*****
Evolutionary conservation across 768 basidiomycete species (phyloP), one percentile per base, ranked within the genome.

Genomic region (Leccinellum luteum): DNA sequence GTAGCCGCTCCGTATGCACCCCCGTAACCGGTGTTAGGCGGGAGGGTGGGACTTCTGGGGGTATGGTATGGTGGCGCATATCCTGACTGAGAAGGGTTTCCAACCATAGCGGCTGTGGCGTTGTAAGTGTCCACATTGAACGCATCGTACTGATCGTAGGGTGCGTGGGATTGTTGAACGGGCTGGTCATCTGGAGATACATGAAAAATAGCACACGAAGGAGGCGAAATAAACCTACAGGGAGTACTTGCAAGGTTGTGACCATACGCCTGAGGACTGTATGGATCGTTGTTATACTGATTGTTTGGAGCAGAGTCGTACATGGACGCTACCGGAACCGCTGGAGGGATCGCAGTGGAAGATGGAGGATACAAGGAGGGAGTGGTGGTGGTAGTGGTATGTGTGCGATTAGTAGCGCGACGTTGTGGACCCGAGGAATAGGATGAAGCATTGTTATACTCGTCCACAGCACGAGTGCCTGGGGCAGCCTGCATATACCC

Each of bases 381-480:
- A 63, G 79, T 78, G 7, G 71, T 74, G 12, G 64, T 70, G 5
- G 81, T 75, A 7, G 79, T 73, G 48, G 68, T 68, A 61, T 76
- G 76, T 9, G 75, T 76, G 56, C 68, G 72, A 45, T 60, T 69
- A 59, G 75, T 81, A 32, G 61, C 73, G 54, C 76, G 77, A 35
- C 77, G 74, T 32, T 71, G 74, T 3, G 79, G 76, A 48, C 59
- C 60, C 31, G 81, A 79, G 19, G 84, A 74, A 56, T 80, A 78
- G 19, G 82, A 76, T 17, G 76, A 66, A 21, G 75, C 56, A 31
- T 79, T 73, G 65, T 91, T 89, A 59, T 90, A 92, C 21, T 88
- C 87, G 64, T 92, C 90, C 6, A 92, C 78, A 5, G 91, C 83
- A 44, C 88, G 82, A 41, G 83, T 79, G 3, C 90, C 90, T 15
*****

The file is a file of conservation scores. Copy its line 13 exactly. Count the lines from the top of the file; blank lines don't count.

- A 44, C 88, G 82, A 41, G 83, T 79, G 3, C 90, C 90, T 15